He ordered the townspeople to gather all the eggs in the village and to prepare a huge omelette for his army the next day. On March 19, 1994, the largest omelette in the world at the time was made with 160,000 eggs in Yokohama, but was subsequently overtaken by another, weighing 2,950 kilograms, made by the Canadian Lung Association at the Brockville Memorial Centre in Brockville, Canada, on May 11, 2002. In turn, that record was surpassed on August 11, 2012, by an omelette cooked by the Ferreira do Zêzere City Council in Santarém, Portugal; this record-breaking omelette weighed 6,466 kg, required 145,000 eggs and a 10.3-metre diameter pan. Nargesi or Spinach Omelette, an Iranian dish, is made with fried onions and spinach, is spiced with salt and pepper. Baghala ghatogh, an Iranian dish made with Baghalas, dill and spices. A Chinese omelette can be an oyster omelette. A Denver omelette known as a Southwest omelette or Western omelette, is an omelette filled with diced ham and green bell peppers, though there are many variations on fillings.
Served in the Southwestern United States, this omelette sometimes has a topping of cheese and a side dish of hash browns or fried potatoes. A Hangtown fry, containing bacon and breaded oysters, is an unusual omelette that originated in Placerville, during the gold rush. An egg white omelette is a variation which omits the yolks to remove fat and cholesterol, which reside in the yolk portion of an egg; the French omelette is smoothly and briskly cooked in an hot pan specially made for the purpose. The technique relies on clarified butter in great ratio to the eggs. Good with just salt and pepper, this omelette is flavored with tomato and finely chopped herbs or chopped onions. A frittata is a kind of open-faced Italian omelette that can contain cheese, vegetables, or leftover pasta. Frittata are cooked slowly. Except for the cooking oil, all ingredients are mixed with the eggs before cooking starts; the Spanish tortilla de patatas, or tortilla española in other Spanish-speaking countries, is a traditional and popular thick omelette containing sliced potatoes sautéed in cooking oil.
It includes sliced onions and less other additional fillings, such as cheese, bell peppers, cooked diced ham. In Japan, tamagoyaki is a traditional omelette in which eggs are beaten with mirin, soy sauce, bonito flakes and water, cooked in a special rectangular frying pan; the omelette is cooked by frying a thin layer of egg mixture and rolling it up with a pair of chopsticks to form a sausage shape in one end of the pan. Another thin layer of egg is added to the bottom of the pan and is again rolled, with the original rolled, cooked egg at the centre, over to the other end of the pan; this is repeated until all the egg has been used up, resulting in a dense cylindrical omelette containing many thin layers. This is squeezed into a rectangular or circular cross-section using a sushi mat, sliced into segments for serving. Omelette can mean a Western omelette. Omurice is an omelette filled with rice and served with a large amount of tomato ketchup. Omu-soba is an omelette with yakisoba as its filling.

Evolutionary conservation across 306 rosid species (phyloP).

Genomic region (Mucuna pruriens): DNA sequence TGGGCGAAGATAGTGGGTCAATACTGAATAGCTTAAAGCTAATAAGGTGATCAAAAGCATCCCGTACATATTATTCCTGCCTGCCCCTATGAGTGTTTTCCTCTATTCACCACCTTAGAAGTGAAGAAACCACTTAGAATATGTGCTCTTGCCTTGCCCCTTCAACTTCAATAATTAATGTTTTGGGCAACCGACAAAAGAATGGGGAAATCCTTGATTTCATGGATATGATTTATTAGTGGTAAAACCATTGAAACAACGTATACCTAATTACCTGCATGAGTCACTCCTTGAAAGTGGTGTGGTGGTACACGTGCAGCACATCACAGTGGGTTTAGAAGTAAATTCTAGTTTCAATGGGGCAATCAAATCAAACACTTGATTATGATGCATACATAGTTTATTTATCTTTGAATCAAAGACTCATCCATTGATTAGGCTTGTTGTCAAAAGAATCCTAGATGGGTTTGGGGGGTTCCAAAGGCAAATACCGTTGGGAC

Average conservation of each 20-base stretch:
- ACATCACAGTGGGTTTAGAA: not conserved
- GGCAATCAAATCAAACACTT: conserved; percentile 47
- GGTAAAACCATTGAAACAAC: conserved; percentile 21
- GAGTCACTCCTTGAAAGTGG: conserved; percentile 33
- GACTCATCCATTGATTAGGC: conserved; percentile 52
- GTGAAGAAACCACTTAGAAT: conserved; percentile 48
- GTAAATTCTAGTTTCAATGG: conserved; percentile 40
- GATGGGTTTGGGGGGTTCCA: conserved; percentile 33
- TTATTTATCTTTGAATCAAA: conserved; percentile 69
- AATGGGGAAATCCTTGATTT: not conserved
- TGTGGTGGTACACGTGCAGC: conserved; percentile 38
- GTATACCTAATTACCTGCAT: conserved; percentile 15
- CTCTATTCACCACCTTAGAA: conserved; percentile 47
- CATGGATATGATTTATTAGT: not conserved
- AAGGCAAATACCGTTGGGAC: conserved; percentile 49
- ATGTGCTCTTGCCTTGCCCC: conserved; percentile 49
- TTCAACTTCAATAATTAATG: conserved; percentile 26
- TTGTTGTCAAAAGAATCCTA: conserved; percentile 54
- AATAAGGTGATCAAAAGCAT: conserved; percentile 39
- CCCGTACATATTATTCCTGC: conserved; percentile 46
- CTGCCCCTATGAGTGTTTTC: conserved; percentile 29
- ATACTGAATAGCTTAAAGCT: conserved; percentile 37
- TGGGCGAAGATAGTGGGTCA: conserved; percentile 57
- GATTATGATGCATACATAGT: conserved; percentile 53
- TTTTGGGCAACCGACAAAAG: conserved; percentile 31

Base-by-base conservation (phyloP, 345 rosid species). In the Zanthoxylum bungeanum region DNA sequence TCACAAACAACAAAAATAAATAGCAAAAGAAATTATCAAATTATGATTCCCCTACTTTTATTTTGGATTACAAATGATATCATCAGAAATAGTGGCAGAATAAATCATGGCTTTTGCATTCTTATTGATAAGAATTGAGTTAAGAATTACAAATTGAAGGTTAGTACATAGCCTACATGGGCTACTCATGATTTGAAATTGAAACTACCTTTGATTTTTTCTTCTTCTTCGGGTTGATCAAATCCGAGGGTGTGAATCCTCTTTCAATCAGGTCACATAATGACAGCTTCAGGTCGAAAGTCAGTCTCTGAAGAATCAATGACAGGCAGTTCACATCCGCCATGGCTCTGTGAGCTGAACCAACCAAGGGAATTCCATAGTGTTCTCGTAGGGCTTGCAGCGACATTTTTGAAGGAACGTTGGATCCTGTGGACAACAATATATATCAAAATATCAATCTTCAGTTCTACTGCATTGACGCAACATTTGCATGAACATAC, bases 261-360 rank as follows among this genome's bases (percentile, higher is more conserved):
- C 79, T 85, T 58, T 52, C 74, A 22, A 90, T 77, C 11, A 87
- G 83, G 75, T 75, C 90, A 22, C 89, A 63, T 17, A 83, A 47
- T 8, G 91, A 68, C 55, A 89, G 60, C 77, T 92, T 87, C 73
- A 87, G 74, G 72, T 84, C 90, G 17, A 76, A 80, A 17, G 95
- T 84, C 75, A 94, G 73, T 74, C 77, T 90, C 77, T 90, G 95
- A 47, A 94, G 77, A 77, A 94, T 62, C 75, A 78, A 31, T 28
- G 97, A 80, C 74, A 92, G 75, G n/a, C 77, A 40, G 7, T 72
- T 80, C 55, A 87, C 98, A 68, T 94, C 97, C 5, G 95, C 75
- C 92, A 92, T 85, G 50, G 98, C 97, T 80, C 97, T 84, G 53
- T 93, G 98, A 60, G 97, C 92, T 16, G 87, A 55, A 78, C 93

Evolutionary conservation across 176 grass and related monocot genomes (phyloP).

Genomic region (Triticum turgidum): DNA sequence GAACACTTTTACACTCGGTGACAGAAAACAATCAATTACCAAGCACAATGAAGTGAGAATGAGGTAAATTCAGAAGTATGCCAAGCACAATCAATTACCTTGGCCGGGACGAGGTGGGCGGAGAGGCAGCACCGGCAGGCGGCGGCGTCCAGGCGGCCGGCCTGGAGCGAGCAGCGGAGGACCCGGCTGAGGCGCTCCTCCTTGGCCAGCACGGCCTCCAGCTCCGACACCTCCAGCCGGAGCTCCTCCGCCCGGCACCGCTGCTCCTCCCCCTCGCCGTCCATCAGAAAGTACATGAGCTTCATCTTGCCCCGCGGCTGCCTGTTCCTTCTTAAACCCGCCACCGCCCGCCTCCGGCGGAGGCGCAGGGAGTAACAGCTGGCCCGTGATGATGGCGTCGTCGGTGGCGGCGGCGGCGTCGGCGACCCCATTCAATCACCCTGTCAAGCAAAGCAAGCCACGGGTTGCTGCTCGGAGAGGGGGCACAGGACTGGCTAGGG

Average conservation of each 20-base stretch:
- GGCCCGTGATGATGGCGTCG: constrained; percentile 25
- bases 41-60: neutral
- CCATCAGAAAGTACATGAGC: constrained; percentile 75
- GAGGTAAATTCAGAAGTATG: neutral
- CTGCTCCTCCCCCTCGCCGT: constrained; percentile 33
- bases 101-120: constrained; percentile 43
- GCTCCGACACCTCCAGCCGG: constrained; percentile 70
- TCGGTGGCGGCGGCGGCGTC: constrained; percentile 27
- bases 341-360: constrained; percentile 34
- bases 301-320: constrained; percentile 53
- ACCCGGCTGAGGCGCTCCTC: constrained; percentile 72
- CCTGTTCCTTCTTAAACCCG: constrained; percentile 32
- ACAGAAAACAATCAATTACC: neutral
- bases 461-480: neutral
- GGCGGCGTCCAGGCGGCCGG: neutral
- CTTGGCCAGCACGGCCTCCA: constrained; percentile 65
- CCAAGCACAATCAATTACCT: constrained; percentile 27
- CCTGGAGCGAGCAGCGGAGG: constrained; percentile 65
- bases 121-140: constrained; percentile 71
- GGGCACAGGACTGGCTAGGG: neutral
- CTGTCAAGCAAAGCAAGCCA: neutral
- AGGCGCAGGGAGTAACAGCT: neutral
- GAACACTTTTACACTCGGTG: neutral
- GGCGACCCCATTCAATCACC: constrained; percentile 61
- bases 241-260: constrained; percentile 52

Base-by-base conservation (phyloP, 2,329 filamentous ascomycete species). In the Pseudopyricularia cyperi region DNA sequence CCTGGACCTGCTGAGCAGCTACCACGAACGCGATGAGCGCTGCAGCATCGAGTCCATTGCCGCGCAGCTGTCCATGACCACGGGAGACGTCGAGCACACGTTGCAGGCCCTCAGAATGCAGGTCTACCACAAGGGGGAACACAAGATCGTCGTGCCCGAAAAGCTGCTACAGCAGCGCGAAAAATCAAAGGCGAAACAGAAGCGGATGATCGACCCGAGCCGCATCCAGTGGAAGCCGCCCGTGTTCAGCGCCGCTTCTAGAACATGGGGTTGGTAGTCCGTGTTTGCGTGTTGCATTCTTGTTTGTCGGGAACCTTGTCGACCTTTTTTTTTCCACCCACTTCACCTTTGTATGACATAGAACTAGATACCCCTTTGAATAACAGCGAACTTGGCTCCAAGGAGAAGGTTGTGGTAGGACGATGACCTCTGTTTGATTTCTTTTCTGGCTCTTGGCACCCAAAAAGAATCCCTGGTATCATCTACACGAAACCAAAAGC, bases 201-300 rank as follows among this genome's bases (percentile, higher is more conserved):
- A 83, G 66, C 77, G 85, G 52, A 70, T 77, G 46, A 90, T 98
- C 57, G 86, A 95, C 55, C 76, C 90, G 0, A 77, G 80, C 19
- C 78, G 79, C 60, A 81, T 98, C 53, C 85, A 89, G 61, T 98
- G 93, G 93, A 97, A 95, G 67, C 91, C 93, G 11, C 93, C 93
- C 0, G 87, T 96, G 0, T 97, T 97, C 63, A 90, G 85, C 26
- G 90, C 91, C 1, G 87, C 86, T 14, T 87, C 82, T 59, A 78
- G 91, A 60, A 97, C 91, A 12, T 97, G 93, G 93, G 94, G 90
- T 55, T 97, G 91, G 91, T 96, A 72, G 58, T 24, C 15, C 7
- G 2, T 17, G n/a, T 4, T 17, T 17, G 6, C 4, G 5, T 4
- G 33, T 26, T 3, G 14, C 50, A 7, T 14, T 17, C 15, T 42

In Thai cuisine, a traditional omelette is called khai chiao ไข่เจียว, in which the beaten egg mixture and a small quantity of fish sauce is deep fried in a wok filled with 1-2 cups of vegetable oil and served over steamed rice. The dish is served with Sriracha sauce and cilantro. A variation on this dish is khai chiao songkhrueang, where the plain egg omelette is served together with a stir-fry of meat and vegetables, yet another type of Thai omelette is khai yat sai "eggs filled with stuffing". In Parsi cuisine, an omelette is called Pora which consists of eggs, tomato, green chillies, coriander leaves. Had for breakfast with Indian/Irani tea and bread. List of egg dishes List of brunch foods
Christ Church, Oxford
Christ Church is a constituent college of the University of Oxford in England. Christ Church is a joint foundation of the college and the cathedral of the Oxford diocese, which serves as the college chapel and whose dean is ex officio the college head. Founded in 1546 by King Henry VIII, it is one of the larger colleges of the University of Oxford with 629 students in 2016, it is the second wealthiest college with an endowment of £550m as of 2018. Christ Church has a number of architecturally significant buildings including Tom Tower, Tom Quad, the Great Dining Hall, the seat of the parliament assembled by King Charles I during the English Civil War; the buildings have inspired replicas throughout the world in addition to being featured in films such as Harry Potter and The Golden Compass. This has helped Christ Church become the most popular Oxford college for tourists with half a million visitors annually. Christ Church has many notable alumni including thirteen British prime ministers, King Edward VII, King William II of the Netherlands, seventeen Archbishops, writers Lewis Carroll and W.